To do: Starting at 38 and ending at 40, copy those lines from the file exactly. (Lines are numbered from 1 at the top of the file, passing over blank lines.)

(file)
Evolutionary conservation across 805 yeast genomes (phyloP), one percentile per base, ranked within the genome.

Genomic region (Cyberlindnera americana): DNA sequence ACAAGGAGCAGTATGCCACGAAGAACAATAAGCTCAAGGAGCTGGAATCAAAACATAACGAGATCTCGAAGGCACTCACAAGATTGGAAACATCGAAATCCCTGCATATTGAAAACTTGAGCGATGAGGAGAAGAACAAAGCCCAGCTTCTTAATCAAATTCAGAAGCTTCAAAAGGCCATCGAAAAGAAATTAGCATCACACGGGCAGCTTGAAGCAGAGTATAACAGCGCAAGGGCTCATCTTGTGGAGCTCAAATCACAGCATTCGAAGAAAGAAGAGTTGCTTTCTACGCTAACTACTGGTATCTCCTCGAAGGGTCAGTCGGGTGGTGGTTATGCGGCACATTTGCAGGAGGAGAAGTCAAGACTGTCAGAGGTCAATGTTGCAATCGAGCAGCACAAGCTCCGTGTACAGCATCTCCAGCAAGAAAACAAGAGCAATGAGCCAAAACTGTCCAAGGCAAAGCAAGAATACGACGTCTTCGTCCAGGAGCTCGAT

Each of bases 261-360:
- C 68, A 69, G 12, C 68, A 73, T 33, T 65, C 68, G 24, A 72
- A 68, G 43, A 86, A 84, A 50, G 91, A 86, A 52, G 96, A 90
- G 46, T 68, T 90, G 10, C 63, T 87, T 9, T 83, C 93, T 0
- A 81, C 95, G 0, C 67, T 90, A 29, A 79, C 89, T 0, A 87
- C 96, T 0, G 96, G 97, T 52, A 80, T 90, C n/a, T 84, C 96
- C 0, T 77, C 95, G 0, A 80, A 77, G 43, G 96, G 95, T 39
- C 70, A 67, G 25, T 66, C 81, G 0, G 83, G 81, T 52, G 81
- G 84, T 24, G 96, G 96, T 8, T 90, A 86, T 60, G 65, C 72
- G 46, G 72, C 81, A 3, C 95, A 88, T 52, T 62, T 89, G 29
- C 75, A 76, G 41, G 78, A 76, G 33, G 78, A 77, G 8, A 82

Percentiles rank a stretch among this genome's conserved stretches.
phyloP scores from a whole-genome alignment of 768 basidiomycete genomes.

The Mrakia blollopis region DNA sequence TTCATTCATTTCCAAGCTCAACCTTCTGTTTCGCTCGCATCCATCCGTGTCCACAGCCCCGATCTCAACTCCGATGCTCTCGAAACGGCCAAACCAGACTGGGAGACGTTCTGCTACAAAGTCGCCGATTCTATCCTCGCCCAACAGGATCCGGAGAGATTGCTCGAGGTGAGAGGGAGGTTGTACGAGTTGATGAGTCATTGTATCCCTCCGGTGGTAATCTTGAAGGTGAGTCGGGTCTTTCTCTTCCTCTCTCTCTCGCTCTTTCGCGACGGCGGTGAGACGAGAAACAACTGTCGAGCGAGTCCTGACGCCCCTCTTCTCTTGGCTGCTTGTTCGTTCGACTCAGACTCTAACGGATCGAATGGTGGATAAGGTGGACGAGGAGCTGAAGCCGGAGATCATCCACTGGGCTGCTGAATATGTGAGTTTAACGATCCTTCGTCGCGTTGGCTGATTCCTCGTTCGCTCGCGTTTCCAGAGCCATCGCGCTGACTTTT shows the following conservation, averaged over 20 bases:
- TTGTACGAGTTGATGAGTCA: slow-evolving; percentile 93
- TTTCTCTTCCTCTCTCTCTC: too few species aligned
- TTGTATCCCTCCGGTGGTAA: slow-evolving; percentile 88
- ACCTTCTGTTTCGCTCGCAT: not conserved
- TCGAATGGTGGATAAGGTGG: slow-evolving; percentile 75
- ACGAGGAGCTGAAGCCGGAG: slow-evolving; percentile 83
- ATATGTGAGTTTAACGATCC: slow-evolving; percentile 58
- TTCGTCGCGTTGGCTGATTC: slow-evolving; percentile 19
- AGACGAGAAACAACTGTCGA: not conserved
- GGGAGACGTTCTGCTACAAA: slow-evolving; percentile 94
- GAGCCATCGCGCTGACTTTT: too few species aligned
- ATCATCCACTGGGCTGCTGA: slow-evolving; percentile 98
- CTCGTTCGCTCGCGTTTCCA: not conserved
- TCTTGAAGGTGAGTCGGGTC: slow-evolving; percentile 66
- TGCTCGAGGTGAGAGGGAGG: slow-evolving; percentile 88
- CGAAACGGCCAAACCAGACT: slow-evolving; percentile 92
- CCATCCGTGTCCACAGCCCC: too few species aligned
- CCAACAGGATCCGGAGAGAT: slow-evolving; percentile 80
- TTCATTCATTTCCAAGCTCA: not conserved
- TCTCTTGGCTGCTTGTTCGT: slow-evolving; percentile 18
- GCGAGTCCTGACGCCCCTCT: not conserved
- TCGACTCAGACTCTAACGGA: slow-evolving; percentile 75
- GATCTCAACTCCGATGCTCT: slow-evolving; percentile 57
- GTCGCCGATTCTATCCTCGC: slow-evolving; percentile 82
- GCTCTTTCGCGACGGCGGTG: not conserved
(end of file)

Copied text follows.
- TCGACTCAGACTCTAACGGA: slow-evolving; percentile 75
- GATCTCAACTCCGATGCTCT: slow-evolving; percentile 57
- GTCGCCGATTCTATCCTCGC: slow-evolving; percentile 82